Moving commodities like corn, soybeans and DDGs from key growing regions of the Midwest to major Asian customers is a very big task, but our guest on this week's Open Mic tells how its done and describes some of the associated challenges. Chris Schaffer, who serves as Ag Processing Inc.'s senior director of exports, talks about his cooperative's efforts to be the fastest, most efficient exporter in the Pacific Northwest, moving product through its new port terminal elevator at the Port of Grays Harbor (PGH), Schaffer, who first joined AGP in 1994, spent a brief stint at the U.S. Grain Council (USGC) as the manager of operations for Asian markets from 1999 to 2001. During this time, Schaffer established relationships with Asian customers and focused on educating off-shore customers about GMOs and biotechnology. In 2001, he brought his knowledge of export markets back to AGP where he continues to focus on expanding market opportunities for their farmer members.
This week’s Open Mic guest is Tim Lust, CEO of the National Sorghum Producers. While the ag industry as a whole has suffered from many headwinds, Lust reports sorghum producers have fared better than others. China represents a tremendous opportunity for sorghum and has made significant purchases recently. Lust says sorghum growers look for new opportunities from global markets but also share the sufferings of the domestic ethanol market. NSP is pleased with early reports on USDA regulation of gene editing and hope for similar action from other agencies.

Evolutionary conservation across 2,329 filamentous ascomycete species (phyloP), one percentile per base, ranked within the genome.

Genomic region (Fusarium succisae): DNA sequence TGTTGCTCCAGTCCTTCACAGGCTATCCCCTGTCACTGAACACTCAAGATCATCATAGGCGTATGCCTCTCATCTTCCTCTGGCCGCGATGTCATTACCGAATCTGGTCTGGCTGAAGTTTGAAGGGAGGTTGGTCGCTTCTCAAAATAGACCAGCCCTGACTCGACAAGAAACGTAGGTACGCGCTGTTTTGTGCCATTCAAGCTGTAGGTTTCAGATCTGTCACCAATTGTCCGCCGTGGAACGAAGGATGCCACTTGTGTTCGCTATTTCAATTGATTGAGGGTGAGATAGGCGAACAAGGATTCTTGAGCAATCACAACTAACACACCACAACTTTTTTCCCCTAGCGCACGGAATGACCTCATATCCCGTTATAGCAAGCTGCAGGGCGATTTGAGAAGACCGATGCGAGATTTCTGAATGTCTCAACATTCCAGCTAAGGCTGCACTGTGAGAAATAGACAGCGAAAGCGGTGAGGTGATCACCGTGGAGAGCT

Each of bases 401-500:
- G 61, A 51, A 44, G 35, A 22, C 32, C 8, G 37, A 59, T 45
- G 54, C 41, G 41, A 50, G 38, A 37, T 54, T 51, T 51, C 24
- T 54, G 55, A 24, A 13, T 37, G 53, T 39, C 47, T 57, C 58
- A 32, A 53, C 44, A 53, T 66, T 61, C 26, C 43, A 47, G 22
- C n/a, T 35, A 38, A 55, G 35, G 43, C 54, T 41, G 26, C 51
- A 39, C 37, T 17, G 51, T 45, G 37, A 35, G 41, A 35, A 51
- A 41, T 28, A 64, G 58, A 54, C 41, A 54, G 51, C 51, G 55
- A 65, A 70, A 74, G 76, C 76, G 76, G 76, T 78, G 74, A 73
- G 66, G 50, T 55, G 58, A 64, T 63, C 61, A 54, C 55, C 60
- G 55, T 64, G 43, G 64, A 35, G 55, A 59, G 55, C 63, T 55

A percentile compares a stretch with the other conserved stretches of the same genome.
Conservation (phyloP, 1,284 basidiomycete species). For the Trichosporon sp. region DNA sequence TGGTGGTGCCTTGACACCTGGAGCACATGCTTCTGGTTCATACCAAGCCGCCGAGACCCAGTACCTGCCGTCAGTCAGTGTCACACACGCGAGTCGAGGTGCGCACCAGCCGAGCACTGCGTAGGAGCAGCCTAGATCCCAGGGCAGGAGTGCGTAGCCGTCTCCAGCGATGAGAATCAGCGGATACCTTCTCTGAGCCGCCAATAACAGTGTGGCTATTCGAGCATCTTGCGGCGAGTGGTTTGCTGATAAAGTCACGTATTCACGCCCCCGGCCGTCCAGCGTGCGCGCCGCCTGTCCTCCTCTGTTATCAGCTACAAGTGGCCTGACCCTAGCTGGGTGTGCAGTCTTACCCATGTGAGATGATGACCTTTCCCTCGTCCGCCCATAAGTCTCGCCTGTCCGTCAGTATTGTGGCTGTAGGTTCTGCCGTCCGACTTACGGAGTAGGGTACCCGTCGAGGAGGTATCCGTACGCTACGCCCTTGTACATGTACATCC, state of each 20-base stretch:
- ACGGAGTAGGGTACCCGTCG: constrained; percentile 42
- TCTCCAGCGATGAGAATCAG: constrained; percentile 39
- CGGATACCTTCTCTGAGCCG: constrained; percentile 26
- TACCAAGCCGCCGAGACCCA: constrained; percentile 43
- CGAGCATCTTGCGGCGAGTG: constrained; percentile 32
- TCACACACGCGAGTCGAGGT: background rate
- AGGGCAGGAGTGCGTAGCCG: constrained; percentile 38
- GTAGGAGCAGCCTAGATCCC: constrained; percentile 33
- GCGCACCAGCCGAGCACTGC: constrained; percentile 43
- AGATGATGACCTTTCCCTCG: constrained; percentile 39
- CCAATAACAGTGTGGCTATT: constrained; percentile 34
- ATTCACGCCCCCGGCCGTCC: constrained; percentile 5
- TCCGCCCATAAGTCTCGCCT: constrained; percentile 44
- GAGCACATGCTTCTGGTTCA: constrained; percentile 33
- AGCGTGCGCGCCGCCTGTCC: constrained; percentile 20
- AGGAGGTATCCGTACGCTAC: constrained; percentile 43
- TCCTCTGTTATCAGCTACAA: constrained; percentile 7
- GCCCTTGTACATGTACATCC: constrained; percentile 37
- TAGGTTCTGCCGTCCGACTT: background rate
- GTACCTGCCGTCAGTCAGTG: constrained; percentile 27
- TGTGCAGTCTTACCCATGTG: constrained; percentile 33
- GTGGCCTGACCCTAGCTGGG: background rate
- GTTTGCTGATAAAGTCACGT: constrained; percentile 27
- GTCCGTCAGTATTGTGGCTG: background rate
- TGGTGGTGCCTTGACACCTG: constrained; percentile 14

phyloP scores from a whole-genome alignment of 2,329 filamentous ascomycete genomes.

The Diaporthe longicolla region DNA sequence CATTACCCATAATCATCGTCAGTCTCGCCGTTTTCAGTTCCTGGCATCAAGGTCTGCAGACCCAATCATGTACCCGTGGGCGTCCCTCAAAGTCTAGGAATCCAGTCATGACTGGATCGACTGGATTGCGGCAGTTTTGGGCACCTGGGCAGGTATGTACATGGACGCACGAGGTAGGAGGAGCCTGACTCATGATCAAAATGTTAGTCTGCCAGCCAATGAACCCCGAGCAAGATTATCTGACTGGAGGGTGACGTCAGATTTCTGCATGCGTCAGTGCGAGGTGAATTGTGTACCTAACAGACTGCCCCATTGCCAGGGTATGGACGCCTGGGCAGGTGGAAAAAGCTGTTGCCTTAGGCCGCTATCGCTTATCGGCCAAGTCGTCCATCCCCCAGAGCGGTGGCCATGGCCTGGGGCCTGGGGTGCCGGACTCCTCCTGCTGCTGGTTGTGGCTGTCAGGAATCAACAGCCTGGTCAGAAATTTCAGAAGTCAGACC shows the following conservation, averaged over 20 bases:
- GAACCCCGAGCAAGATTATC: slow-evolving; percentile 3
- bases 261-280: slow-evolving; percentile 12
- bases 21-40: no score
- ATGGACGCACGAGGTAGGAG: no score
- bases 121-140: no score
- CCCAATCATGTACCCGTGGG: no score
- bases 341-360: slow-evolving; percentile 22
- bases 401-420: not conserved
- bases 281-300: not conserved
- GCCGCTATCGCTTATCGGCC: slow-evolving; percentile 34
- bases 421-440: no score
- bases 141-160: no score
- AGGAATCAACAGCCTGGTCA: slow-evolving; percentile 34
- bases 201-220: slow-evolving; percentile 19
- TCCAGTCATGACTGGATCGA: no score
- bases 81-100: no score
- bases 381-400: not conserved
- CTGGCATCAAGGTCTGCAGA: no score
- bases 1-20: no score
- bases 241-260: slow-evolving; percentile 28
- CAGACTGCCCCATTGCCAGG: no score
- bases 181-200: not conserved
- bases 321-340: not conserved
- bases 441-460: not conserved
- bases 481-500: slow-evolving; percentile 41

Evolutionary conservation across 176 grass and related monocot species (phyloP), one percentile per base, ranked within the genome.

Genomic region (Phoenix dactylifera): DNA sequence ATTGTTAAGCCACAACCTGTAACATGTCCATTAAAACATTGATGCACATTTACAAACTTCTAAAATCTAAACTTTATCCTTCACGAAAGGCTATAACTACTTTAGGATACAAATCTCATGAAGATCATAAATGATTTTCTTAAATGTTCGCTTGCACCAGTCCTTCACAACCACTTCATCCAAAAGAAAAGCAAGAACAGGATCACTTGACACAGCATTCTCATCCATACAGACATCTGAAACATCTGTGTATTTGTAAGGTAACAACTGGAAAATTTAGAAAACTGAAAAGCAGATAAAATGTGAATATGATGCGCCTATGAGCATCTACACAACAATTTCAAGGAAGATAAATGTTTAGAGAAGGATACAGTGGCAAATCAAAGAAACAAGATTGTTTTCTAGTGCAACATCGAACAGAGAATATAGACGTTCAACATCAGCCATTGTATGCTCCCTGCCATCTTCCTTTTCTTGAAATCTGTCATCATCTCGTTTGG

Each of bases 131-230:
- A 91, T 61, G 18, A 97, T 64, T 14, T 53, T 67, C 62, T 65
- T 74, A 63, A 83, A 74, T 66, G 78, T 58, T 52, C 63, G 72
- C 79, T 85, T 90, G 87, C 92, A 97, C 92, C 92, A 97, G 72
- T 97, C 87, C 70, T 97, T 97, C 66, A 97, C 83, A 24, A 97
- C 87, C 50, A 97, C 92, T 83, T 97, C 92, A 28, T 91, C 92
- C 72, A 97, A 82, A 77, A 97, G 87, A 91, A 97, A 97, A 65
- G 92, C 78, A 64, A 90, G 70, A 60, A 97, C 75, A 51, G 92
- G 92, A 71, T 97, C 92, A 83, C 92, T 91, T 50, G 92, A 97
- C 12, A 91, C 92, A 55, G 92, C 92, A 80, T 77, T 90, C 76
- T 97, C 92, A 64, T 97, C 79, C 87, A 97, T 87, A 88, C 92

This week’s Open Mic guest is USDA Deputy Secretary Steve Censky. The COVID-19 pandemic has brought a number of challenges for the food production system in the nation. Censky speaks to the industry’s response to the crisis and the strength of the agriculture industry to respond to consumer needs. He says school nutrition is a top priority for the department and discusses the challenge to shift perishable foods into retail food channels as well as food banks across the country. He also addresses agriculture’s labor needs and cooperation between government agencies to see an adequate workforce in the nation as well as USDA efforts to assist young and beginning farmers.
Our guest for this week’s Open Mic is Jim Sumner, president of the USA Poultry and Egg Export Council. While the poultry industry faces similar challenges to others in the agriculture industry during the COVID-19 emergency here at home, there have been positive developments in export channels for U.S. products. As a result of China’s challenges with African Swine Fever and recent negotiations to open their borders, Sumner says U.S. poultry is filling a void for Chinese consumers. Sumner says USAPEEC is grateful for the effort of Agriculture Secretary Sonny Perdue to see agriculture included in trade negotiations with the European Union and holds hope for new export opportunities resulting from trade talks with the United Kingdom.
This week’s Open Mic guest is U.S. Congresswoman Angie Craig. The Minnesota 2nd District Representative serves a diverse constituent base including thousands of family farms. Craig shares her frustration with mixed messages coming from the Oval Office and the USDA on the prospect of a third round of Market Facilitation Program payments in 2020. Craig believes the Trump administration is waffling on its support of renewable fuels evidenced by its consideration of an appeal to the 10th Circuit Court’s ruling on the EPA’s granting of small refinery exemptions. Craig hopes for an infrastructure bill and doesn’t agree with the administration’s proposed changes to government nutrition programs.
This week’s guest on Open Mic is Brett Begemann, Chief Operating Officer at Bayer Crop Science. Where do U.S. farmers stand in the face of increased global competition in the world? How is consumer perception affecting the development of agriculture innovation? What role does technology play in farmer sustainability goals? In this interview, Begemann addresses these and other difficult issues the industry faces and offers a glimpse of tomorrow’s agriculture systems.